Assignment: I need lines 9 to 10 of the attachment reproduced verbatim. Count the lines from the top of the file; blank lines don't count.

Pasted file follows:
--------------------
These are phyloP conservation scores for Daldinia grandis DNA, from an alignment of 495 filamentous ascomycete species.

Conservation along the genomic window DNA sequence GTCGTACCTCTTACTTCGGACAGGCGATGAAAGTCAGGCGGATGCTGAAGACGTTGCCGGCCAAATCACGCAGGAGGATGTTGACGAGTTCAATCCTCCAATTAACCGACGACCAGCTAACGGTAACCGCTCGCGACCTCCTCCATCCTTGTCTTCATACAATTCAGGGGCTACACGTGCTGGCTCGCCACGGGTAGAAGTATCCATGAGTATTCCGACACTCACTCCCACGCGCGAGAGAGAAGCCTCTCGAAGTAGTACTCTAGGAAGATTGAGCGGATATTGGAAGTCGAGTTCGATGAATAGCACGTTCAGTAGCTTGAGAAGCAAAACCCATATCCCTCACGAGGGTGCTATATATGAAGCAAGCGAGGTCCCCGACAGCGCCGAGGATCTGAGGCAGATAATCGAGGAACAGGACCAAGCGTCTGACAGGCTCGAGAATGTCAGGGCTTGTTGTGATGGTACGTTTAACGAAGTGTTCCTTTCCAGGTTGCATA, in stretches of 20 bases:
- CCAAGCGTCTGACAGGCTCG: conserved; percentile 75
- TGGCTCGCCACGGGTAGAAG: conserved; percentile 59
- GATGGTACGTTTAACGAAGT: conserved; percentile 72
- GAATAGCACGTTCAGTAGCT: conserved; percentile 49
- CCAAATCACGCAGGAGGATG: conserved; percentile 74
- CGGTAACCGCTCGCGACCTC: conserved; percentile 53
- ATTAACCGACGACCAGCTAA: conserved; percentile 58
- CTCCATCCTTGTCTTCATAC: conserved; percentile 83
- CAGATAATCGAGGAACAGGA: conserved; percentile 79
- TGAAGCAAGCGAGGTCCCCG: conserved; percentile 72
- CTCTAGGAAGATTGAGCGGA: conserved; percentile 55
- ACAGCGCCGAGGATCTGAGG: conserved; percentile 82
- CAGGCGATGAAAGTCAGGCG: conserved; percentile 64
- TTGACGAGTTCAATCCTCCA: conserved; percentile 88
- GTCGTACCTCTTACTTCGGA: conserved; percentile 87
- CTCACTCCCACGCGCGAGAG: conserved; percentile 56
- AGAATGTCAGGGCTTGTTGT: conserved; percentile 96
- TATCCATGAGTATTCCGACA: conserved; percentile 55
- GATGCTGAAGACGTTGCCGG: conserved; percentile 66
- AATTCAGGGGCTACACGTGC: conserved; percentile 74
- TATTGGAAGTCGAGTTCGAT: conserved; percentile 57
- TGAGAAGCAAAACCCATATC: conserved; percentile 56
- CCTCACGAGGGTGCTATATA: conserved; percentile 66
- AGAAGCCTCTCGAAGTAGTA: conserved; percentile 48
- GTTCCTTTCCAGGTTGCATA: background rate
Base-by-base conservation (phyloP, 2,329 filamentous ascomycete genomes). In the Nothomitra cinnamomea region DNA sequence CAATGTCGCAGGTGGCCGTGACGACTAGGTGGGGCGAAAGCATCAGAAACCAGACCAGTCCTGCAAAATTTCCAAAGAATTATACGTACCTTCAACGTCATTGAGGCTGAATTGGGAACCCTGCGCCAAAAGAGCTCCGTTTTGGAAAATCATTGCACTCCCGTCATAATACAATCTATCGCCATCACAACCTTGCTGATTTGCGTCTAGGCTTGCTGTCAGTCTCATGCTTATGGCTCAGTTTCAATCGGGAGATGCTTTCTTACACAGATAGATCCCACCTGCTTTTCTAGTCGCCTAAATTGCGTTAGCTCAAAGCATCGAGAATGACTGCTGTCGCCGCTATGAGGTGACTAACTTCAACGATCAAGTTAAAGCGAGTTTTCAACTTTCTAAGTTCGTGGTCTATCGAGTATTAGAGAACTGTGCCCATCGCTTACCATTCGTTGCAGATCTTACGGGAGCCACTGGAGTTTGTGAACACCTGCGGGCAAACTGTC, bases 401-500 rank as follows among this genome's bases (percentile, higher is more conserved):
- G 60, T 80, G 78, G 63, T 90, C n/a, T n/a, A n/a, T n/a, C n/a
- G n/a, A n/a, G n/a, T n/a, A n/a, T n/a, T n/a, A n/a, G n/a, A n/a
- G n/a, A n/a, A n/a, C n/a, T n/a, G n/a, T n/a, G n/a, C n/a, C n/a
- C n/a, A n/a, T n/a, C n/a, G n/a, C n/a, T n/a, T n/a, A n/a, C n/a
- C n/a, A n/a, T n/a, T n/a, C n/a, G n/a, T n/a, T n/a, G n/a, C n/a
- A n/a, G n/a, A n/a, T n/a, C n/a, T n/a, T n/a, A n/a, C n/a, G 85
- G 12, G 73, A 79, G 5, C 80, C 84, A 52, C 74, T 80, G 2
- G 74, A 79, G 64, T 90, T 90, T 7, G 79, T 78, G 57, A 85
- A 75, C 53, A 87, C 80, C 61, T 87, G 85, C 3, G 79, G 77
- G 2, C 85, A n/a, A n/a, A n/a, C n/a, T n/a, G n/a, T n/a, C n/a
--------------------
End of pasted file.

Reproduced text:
- ATTAACCGACGACCAGCTAA: conserved; percentile 58
- CTCCATCCTTGTCTTCATAC: conserved; percentile 83